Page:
Stop, Collaborate and Listen (seriously I couldn’t resist)

Here’s a little low-quality Ice Ice Baby by Vanilla Ice for you to get you in the collaborating mood, because that’s where I am.

Apparently at this time in my college career, it is group work time. We all know how business school students always have group projects or science majors have lab partners, but we don’t often think of english majors being a collaborative kind of thing. Turns out it is.

In this class, English 229, we are creating a business proposal, pitch and plan that we will carry out the change something at The University of Michigan (scary….) In my Writing 300 class, in which I am learning how to be a peer tutor, the entire class (all 20 of us) are creating a website together for a conference we are putting on. In my English 449 class, the study of medieval drama, a group of us will be performing a play together. Hello, Gmail inbox, get ready to explode.

The Kolin reading was interesting and certainly applicable rules and advice for working in groups. However, I think what really needs to be discussed is how students work in groups, because it’s not the same as adults.

Firstly, we all have at least 3-4 other classes, often job and extra curricular activities at the university. Secondly, group projects expand the amount of time spent on a project by 5. Not to say that it isn’t important to work in groups or that these exercises don’t teach us anything. But it is to say that, we aren’t doing it your way.

We e-mail back and forth, spitting out thoughts at random trying to piece them together. In Writing 300 we created a Facebook page, resulting in millions of posts that don’t resolve a single issue but are certainly funny.

Similarly, appointing roles I find to be one of the most difficult because no one likes to act like a big shot/expert so no one will say what they are good at or what they want to do. Furthermore, no one even appoints a leader, often there’s an awkward pause where nothing gets done and the biggest worry wart in the group just get it and takes over while other students who don’t care or are too afraid went home.

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One thought on “Stop, Collaborate and Listen (seriously I couldn’t resist)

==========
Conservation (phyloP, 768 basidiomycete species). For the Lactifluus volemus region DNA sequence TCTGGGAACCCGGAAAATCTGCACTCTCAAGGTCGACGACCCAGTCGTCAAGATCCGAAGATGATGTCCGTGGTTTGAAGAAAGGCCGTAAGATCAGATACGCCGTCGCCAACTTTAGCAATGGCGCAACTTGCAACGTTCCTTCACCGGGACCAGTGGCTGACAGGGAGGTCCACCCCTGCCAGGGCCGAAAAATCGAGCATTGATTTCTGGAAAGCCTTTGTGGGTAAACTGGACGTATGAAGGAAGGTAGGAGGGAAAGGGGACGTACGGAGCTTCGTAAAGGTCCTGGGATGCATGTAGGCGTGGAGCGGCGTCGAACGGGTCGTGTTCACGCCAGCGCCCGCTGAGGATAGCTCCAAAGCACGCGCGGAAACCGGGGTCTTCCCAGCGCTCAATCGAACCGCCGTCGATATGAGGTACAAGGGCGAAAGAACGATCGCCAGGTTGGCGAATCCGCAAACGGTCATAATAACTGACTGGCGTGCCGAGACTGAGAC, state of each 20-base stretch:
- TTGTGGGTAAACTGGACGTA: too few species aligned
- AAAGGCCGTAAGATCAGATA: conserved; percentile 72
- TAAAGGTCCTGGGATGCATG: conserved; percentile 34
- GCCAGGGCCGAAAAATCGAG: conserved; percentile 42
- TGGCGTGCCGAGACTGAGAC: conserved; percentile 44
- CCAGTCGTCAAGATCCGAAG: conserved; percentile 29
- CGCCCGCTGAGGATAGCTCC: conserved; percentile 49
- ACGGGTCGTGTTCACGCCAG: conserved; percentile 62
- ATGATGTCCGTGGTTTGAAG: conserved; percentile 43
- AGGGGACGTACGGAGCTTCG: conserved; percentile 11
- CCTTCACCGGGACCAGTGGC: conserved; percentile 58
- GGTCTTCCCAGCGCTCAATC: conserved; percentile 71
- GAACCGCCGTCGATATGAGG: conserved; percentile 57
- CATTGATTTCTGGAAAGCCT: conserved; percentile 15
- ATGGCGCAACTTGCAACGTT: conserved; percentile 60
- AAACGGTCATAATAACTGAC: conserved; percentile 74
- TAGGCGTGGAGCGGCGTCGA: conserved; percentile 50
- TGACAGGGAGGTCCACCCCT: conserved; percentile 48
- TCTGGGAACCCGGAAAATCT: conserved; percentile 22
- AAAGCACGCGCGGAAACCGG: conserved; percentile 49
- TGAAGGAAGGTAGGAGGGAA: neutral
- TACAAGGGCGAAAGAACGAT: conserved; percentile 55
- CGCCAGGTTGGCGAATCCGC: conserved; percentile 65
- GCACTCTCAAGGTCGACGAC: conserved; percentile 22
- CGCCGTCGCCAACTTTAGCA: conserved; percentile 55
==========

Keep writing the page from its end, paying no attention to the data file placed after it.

1. Hannah, I just had to chime in.

    So… I think I would qualify as one of those so-called “adults” who does collaborative work “out in the real world.” I think. I think this because I’ve been a teacher, so I’ve shared teaching ideas with groups of my colleagues and collaborated to develop curricula for high school courses. I think this because I’ve done things like write papers with people for publication, and in the most harrowing collaboration of my young career, I even authored an ebook once.

    And I gotta tell you, there are a few things you said above that look EXACTLY like how “adults do it in the real world.” Which is to say… this process doesn’t get any nicer or neater. It just feels more official…

    (1) we all have at least 3-4 other classes, often job and extra curricular activities at the university.

    …I don’t think I’ve ever worked in a group where my collaborators didn’t have 3-4 (-8-10) other projects active at the moment, along with a job (teaching, usually) and extra curricular activities (for me, running).

    (2) Secondly, group projects expand the amount of time spent on a project by 5.

    …I know, right?! Working in groups always takes about ten times more time than it would take you to do the same work. What I usually find, though, is that the work is about ten times stronger (or at least a bit stronger) because many heads were put together.

    (3) We e-mail back and forth, spitting out thoughts at random trying to piece them together.

    …most of my collaborations feel this way, especially in the early stages. Sometimes in the late stages. It’s when they’re like this in the late stages that you’re really in trouble. It’s why concrete and written-down goals are SO important.

    (4) appointing roles I find to be one of the most difficult because no one likes to act like a big shot/expert so no one will say what they are good at or what they want to do. Furthermore, no one even appoints a leader, often there’s an awkward pause where nothing gets done and the biggest worry wart in the group just get it and takes over while other students who don’t care or are too afraid went home.

    …okay, admittedly this gets easier in the “real world” because there’s usually someone who’s “superior” to the others on the team… but not always. And there are often times when some of my team meetings are filled with awkward silences. And often, the most driven, busiest person winds up carrying the brunt of the load — UNLESS the group is mutually invested and the leadership makes a point to divide up tasks and hold people to their promises, in which case these incidents are rare ones.

    Anyway, that’s all to say that you ARE doing it “our way” to some extent. And you’re learning a lot about working in teams (I hope) in the process. It likely feels disingenuous sometimes, esp. since you’re doing it for a class, but teamwork always has its difficulties, even out here in my adult real world.

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